image_printPrint Page

Am I Hungry or am I Low? Can low blood sugar affect my mood?

I’ve almost been married for 8 years now and have had diabetes for 20 years. I jokingly call my diabetes my first child because it sometimes acts like a toddler with demands that put my 3-year-old to shame. Just like my 3 year old can send me over the edge with his incessant and almost OCD demands on me, an unexpected low blood sugar can make any task feel 100 times harder.

blood sugars and mood

A combination that really makes me want to curly up on the floor and cry: my Dexcom alerting me that I’m low, feeling the low symptoms, a screaming toddler, and my husband trying to get information out of me like while he’s driving and I’m the navigator. That’s a recipe for disaster every time!

I’ve told my husband since we met that blood sugars greatly affects mood, but it wasn’t until recently that he really started to understand it after he watched a TedTalk and shared it with me. It was by Brad Bushman back in 2014. He’s a researcher who’s studied human aggression and self-control for over 20 years. I found it very entertaining and informative, so if you’d like to watch it you can find it here: https://youtu.be/UOn3zOp8JPE

In the TedTalk he discusses several studies he’s done to prove that “hungry” is a real thing. One study involved college students and aggression shown during a game after either drinking a sugar-free or sugared lemonade. He concluded that glucose has a direct effect on aggression.

An unexpected low blood sugar can make any task feel 100 times harder.

Another study involving married couples, which I found very interesting. They were given blood glucose meters and checked their blood sugars every morning and every night. They were also each given a Vudu doll and were instructed to stab a pin into the doll each night from 0-51 times depending on how angry they were with their spouse that day. They did it alone without the spouse being present and recorded how many times they stabbed the doll.

These are the results after 23 days:

The participants with low blood sugar stabbed the Vudu doll almost 3 times as much as the participants with higher blood sugars! “High” and “low” was determined based on each individual’s average blood sugar, so I’d assume that in people without diabetes these weren’t extreme numbers like us with Type 1 see, but they were higher and lower than average for them. He determined that those with lower blood sugars at the time of stabbing had less energy for their brain to exercise control over angry feelings and aggressive impulses.

Interesting, right?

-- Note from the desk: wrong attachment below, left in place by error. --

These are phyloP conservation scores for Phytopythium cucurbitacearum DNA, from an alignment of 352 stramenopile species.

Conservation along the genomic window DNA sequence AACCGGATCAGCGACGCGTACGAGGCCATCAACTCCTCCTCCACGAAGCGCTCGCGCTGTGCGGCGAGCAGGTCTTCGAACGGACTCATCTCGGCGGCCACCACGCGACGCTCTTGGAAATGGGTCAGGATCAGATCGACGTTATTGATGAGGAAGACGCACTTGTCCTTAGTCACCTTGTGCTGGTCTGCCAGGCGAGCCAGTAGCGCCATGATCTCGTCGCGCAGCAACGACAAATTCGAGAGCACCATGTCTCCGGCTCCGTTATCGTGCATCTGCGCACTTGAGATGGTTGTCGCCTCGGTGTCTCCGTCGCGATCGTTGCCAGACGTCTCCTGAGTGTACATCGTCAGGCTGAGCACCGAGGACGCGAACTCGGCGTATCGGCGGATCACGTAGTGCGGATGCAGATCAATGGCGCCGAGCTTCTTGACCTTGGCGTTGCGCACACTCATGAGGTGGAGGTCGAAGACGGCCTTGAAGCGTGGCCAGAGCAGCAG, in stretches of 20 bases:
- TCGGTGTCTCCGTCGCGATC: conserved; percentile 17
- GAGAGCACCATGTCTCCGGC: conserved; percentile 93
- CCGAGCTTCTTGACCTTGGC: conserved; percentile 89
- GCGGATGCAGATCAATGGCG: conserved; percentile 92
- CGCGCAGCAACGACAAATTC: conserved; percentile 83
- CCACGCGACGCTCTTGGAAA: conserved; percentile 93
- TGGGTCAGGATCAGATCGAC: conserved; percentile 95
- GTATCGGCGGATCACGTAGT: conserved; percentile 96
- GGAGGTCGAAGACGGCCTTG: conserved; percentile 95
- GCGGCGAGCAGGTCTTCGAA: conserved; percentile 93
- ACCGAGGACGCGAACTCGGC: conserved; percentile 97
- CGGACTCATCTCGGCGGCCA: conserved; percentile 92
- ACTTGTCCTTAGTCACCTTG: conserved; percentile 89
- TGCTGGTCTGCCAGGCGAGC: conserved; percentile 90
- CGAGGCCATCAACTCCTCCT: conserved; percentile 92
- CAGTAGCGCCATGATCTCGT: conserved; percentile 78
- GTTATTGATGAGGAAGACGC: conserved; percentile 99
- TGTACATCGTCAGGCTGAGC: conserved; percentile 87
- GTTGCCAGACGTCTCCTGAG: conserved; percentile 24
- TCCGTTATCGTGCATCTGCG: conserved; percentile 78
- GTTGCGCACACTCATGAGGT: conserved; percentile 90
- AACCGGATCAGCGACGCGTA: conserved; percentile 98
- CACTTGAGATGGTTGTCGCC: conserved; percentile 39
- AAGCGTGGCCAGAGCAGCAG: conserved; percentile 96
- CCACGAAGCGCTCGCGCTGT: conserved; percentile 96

You can read more about his study here: https://www.pnas.org/content/111/17/6254

He’s also done other research showing that people exhibiting “diabetic symptoms’ tend to be more aggressive than those without symptoms. Now I’m not sure what exactly he means by “diabetic symptoms”, but I assume he means extremes in blood sugars and the accompanying symptoms of highs and lows. If you’re anything like me, you can relate to that. Swings in blood sugars can cause an array of emotions and frustration, especially when they are extreme numbers.

His suggestions for how to strengthen self-control:

  • Work on your posture
  • Use non-dominant hand for mundane tasks
  • Speak in complete sentences
  • Keep track of what you eat

Some colleagues of his did a study proving that they work to strengthen self-control. While it may be hard to see the direct correlation between these tasks and less aggression, I’m curious to try them out and see if I notice a difference.

If anything, his research shows that blood sugars really do play a big role in emotions and aggression and that people with diabetes are at a greater risk for aggression, mood swings, and less self-control which can cause relationship problems, depression, and a lot of other emotional grievances.

It’s important that we recognize this and talk about it.

My suggestions:

  1. Don’t ever discuss anything important with anyone, and especially a spouse, while your blood sugar is low… or very high for that matter. Things will work out better in the end if you take a break to treat your blood sugar and continue a discussion later
  2. Work with your diabetes team to achieve the best diabetes control possible
  3. Talk with loved ones about how blood sugars can affect your mood
  4. Don’t be ashamed if you let a low blood sugar get the better of you. As we say with diabetes management in general, “Fix it and move on.” Apologize if need be but don’t dwell
image_printPrint Page